Home » 3PL/4PL, Aviation, Breaking News, Maritime » Global logistics execs see recession as ‘likely’ in 2020—Agility logistics index

Following a rough year in logistics and shipping, nearly two-thirds of global supply chain executives surveyed say global recession is “likely” or “very likely” this year, according to the Agility Emerging Markets Logistics Index 2020.

Recession is the top concern for a solid majority of survey respondents as the world “faces a tempestuous economic scene” in 2020, said the survey report conducted by logistics company Agility and industry research and analysis service provider Transport Intelligence (Ti).

During 2019, global trade growth slowed to an estimated 1.1%, the lowest level since the 2008-09 financial crisis, even as a number of factors are combining to weigh on prospects as the new decade begins: Tariffs and tensions between the world’s largest consuming and producing nations; an anemic European Union economy; slowdowns in key developed and emerging economies; and social and political unrest are just some of the factors causing concern for leaders across the logistics industry.

Of the 780 logistics industry professionals surveyed by Ti between October and December 2019, 64% said “a global recession is ‘likely’ or ‘very likely’ in 2020.”

“Downward pressure on global trade volumes, uncertain growth prospects and the ongoing trade war between the US and China are driving this belief,” the report said.

“Logistics industry professionals said a ‘slowdown in the global economy’ is the most significant threat to emerging markets over the next five years. Emerging markets are expected to suffer as much as developed markets should a global recession take hold this year,” it added.

The US has imposed tariffs on more than US$360 billion of Chinese goods, and China has retaliated with tariffs on more than $110 billion of US products.

This is contributing to slower trade growth, noted the report. In the first nine months of 2019, US exports to China are down 15.5% compared with the same period a year ago, a bigger drop than the 13.5% fall for Chinese exports.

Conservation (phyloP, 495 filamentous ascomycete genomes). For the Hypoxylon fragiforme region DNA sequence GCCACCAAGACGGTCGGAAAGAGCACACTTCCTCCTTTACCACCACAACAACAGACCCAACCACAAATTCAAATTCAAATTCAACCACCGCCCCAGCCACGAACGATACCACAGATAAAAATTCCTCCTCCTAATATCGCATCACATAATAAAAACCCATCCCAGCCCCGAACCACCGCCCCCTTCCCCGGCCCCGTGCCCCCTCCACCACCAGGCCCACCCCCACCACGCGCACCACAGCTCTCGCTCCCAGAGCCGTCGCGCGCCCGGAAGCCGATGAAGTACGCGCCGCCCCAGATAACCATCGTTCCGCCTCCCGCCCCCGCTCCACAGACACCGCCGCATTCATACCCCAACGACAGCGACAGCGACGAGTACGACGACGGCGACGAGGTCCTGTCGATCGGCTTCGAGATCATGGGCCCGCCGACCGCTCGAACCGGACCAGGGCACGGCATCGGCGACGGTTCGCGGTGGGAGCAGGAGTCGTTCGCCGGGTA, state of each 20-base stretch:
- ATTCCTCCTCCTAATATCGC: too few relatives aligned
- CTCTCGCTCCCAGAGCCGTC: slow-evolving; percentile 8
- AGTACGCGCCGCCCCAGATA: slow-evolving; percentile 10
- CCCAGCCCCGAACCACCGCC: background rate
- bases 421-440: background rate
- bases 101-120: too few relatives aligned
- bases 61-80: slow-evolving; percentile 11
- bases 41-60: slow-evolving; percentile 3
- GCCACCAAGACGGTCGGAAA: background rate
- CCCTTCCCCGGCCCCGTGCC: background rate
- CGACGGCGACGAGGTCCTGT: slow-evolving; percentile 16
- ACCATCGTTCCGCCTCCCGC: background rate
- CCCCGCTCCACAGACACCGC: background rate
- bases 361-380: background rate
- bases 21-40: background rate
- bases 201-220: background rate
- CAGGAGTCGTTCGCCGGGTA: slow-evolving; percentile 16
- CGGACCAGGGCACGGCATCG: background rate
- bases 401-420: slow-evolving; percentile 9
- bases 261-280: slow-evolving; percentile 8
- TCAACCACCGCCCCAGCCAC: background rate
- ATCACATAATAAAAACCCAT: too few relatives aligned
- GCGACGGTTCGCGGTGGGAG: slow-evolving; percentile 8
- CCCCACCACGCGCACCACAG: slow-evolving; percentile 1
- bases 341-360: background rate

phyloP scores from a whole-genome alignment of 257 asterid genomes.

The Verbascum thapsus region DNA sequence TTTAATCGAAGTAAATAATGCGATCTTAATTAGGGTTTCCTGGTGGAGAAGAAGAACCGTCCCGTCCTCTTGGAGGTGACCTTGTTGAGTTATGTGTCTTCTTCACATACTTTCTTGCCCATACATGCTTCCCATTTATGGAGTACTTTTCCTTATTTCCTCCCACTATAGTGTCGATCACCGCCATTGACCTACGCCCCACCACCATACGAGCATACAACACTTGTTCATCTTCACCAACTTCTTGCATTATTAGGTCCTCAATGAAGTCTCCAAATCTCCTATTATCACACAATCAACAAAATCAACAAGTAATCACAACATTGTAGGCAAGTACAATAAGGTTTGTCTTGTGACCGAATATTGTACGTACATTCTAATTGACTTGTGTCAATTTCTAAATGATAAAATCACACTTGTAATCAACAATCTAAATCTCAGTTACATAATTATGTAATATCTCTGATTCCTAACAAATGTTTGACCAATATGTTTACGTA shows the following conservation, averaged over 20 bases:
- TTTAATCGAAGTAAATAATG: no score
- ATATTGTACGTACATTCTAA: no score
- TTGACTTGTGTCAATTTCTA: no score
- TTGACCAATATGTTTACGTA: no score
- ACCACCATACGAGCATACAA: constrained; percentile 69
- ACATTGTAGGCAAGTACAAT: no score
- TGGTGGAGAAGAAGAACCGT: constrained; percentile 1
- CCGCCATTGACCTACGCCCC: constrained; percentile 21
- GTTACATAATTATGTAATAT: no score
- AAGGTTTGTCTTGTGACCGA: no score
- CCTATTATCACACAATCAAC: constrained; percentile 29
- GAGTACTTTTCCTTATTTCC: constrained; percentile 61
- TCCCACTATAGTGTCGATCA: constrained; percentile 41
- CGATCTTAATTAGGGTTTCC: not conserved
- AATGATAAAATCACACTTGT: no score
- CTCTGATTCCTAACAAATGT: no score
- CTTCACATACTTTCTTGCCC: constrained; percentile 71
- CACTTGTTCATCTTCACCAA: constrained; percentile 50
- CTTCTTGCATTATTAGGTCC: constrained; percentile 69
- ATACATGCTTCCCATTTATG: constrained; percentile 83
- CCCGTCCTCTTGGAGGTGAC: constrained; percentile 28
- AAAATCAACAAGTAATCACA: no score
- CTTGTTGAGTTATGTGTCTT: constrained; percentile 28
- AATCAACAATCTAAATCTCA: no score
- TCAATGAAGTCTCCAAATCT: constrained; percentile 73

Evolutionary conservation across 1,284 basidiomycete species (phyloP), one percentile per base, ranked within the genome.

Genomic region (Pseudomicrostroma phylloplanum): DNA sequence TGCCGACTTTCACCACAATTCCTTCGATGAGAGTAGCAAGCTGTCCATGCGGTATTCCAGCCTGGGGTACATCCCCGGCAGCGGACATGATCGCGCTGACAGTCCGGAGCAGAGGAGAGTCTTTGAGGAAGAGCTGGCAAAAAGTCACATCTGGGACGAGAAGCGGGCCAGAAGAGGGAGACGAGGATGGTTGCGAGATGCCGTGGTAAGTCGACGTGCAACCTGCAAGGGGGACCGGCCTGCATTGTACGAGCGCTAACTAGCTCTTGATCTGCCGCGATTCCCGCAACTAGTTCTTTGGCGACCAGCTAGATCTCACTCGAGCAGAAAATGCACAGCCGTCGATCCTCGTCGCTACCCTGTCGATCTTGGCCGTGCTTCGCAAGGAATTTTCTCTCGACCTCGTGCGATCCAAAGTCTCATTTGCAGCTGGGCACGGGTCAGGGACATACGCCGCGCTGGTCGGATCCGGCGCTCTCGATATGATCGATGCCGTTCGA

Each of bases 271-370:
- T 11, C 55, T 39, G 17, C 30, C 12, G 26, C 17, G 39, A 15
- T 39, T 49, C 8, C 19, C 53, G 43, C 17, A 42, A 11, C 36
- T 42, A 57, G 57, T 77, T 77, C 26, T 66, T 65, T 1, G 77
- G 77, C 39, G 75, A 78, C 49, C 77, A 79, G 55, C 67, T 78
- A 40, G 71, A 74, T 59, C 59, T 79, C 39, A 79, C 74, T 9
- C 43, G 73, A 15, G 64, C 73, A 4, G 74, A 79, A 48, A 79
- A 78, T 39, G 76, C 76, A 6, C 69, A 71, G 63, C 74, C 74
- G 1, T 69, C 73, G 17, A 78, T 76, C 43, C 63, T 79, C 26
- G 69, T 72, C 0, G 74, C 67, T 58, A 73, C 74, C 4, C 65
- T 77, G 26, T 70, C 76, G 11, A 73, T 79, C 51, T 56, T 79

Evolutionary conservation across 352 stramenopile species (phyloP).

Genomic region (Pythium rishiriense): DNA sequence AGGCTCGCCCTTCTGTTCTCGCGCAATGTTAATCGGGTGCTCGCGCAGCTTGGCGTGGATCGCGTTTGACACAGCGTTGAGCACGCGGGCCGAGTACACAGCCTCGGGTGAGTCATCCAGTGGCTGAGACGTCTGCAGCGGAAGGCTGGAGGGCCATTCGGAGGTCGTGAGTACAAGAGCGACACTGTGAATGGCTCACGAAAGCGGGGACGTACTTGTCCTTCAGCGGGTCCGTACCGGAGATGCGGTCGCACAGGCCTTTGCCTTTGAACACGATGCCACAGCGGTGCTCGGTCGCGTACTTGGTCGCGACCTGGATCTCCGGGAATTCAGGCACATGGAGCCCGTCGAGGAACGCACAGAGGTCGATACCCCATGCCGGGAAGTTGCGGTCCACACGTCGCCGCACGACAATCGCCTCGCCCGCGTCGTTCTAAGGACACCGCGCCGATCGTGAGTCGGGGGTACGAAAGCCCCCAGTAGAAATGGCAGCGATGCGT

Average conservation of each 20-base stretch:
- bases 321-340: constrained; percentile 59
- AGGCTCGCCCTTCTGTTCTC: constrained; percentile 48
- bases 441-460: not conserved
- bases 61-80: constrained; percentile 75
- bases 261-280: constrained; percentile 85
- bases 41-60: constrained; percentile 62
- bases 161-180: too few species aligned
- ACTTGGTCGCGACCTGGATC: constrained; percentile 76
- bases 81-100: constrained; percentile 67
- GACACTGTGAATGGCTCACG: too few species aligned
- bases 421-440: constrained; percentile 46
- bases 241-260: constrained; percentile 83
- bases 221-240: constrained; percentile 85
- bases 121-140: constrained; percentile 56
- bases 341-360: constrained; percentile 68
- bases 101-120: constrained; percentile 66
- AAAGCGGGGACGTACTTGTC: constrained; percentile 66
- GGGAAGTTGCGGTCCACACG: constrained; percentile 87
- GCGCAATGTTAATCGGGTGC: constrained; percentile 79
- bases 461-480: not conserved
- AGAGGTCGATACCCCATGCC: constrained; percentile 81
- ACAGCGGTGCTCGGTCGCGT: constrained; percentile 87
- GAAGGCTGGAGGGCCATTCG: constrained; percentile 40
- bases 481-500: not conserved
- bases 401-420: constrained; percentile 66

Yet despite this uncertainty, a commanding majority (70%) said their operations or investment plans in China have not changed due to the Trump administration’s trade war, the report said. Another 10% said they have actually expanded their operations in China.

The worst shocks from the trade war may have passed—industry professionals said they expect a reduction of about 4% in trade volumes between the US and China as opposed to respondents last year saying there would be a 10.4% decline in trade volume.

If businesses are going to relocate from China, Vietnam and India are the most likely investment destinations, according to 48% of those surveyed. Mexico and Cambodia were the lowest rated relocation options amongst survey respondents.

Compared to last year, fewer survey respondents believe that Southeast Asian countries that both feed Chinese supply chains and compete with China’s manufacturing sector will benefit overall as a result of US-China trade tensions. A combined 58% of those surveyed believe either that the positive and negative effects will cancel each other out or that Southeast Asian countries will suffer overall.

Rising trade barriers and protectionist trade policies are creating concerns over the future of global trade. One fifth (19.7%) of those surveyed see additional trade barriers as the most important inhibitor of emerging market trade growth, as the future of the global trading system is under more scrutiny than at any point in at least three decades.

In order to boost growth prospects, survey respondents implore emerging markets to modernize customs and trade systems, while also encouraging the development of skills that will prepare the workforce for the coming era of digital supply chains.

Photo by sergio souza on Unsplash


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